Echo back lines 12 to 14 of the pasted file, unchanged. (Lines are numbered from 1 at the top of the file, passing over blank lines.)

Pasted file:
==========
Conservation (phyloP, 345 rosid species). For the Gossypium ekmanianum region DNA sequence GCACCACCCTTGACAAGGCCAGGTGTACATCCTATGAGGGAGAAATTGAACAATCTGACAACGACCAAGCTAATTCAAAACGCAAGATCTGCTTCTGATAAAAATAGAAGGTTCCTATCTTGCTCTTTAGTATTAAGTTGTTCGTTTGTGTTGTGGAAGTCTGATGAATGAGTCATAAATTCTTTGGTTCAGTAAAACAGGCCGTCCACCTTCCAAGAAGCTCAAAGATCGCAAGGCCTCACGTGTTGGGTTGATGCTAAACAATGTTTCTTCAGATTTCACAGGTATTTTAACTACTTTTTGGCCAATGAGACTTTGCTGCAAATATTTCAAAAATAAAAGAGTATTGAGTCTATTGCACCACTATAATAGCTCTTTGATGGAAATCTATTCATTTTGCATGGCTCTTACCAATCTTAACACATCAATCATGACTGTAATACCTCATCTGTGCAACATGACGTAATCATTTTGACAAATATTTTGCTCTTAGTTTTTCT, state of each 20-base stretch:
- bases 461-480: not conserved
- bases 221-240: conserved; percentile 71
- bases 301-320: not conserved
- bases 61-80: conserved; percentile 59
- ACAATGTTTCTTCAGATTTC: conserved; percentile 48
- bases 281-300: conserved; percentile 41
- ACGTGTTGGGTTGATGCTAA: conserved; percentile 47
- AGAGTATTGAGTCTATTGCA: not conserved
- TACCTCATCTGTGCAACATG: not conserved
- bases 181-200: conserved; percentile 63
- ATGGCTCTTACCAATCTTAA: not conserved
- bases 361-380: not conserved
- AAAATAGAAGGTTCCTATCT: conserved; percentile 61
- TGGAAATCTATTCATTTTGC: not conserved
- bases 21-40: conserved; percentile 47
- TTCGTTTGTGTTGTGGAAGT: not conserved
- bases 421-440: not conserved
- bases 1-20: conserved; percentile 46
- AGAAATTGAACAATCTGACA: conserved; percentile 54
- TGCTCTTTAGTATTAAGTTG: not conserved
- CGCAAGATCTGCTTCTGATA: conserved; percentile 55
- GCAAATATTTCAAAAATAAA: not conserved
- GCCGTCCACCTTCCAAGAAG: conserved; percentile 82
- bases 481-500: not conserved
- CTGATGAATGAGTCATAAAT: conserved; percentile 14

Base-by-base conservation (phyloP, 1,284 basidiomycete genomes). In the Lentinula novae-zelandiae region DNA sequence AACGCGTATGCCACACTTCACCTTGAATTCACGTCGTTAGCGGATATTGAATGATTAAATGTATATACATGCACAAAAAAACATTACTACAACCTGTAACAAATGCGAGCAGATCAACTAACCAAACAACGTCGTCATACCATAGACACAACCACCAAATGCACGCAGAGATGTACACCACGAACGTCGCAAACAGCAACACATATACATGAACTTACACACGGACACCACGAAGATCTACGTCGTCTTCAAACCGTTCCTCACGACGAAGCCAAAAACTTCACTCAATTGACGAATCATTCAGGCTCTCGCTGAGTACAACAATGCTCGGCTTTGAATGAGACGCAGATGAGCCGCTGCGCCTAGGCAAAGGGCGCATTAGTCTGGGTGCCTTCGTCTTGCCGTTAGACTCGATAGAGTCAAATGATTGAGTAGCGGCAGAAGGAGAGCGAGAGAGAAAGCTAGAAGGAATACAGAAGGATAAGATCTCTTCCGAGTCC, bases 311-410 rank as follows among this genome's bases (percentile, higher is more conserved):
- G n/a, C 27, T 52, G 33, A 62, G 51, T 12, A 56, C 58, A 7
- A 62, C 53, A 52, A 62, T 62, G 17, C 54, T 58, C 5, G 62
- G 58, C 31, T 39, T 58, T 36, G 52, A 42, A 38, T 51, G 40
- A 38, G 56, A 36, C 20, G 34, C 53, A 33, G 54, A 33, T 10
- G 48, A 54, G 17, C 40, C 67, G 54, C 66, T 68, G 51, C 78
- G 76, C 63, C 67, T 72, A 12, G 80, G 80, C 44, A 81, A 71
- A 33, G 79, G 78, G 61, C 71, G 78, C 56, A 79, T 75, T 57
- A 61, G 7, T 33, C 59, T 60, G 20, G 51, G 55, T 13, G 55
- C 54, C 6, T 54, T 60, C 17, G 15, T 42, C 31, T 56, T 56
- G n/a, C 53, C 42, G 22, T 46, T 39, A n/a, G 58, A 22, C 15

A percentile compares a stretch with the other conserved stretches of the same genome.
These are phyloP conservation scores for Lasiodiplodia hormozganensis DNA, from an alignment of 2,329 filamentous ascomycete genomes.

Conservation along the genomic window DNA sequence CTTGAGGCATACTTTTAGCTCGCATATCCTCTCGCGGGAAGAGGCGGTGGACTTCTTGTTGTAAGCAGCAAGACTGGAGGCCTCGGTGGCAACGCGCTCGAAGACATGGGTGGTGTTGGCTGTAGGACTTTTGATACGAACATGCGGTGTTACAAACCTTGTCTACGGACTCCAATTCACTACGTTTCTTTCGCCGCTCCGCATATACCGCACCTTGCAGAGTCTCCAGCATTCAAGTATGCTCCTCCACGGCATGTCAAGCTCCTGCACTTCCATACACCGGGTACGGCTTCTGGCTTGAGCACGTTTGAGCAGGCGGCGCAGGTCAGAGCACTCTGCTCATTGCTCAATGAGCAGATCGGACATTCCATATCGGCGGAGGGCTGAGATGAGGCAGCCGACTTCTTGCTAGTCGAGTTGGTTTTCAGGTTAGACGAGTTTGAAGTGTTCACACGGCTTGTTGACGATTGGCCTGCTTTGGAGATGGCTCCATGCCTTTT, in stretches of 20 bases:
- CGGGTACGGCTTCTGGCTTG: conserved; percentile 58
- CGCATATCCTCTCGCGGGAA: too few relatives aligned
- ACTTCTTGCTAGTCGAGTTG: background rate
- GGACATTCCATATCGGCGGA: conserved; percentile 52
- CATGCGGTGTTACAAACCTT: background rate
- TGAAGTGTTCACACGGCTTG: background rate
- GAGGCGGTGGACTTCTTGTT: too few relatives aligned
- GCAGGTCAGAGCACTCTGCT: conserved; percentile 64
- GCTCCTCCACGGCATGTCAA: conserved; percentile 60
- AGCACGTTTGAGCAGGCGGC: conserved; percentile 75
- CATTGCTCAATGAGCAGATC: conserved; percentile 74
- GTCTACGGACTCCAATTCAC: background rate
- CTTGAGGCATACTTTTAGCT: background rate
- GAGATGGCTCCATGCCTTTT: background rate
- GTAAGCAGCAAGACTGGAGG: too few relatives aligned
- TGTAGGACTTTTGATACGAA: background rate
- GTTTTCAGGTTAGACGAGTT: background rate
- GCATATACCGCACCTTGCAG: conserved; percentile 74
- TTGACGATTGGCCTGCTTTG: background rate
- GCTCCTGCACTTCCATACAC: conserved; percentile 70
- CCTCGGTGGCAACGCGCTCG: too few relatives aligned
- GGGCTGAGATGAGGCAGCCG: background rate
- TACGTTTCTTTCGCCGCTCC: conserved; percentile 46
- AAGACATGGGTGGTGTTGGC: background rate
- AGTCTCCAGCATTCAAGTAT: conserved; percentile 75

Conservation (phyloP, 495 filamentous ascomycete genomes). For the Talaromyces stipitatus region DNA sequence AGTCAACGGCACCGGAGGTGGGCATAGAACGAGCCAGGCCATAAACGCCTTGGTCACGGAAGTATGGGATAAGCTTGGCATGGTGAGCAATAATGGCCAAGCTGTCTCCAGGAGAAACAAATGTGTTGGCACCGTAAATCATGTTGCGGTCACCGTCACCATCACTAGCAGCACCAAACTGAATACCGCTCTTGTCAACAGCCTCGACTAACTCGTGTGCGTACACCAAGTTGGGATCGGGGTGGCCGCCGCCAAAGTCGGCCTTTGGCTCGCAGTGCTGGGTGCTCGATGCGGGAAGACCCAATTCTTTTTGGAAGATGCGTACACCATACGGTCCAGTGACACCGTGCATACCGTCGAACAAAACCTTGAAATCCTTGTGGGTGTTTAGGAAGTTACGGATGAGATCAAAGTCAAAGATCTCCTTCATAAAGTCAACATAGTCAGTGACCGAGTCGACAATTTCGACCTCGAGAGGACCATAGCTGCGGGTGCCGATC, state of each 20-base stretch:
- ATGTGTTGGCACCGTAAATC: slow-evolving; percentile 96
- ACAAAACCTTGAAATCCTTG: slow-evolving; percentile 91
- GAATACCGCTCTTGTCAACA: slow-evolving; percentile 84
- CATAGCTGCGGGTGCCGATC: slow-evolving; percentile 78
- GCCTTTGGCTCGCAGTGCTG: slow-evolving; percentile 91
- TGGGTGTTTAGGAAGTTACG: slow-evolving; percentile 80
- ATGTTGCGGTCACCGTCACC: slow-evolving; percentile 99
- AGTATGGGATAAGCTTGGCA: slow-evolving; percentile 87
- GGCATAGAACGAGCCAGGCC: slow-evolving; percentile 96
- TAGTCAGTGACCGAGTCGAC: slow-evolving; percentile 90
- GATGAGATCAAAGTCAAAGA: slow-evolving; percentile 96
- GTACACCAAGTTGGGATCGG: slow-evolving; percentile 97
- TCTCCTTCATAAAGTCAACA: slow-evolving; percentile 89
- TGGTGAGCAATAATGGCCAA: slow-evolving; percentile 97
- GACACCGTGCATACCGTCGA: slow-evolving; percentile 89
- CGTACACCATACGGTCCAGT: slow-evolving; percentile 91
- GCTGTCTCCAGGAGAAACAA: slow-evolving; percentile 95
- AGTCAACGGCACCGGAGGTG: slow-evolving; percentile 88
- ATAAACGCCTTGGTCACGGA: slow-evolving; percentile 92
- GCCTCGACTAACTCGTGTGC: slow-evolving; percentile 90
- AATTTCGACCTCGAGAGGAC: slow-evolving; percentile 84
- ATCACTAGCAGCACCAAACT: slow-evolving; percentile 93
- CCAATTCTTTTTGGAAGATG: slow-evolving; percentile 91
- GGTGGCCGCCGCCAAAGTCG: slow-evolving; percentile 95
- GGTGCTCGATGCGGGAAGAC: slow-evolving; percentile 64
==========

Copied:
- ATGGCTCTTACCAATCTTAA: not conserved
- bases 361-380: not conserved
- AAAATAGAAGGTTCCTATCT: conserved; percentile 61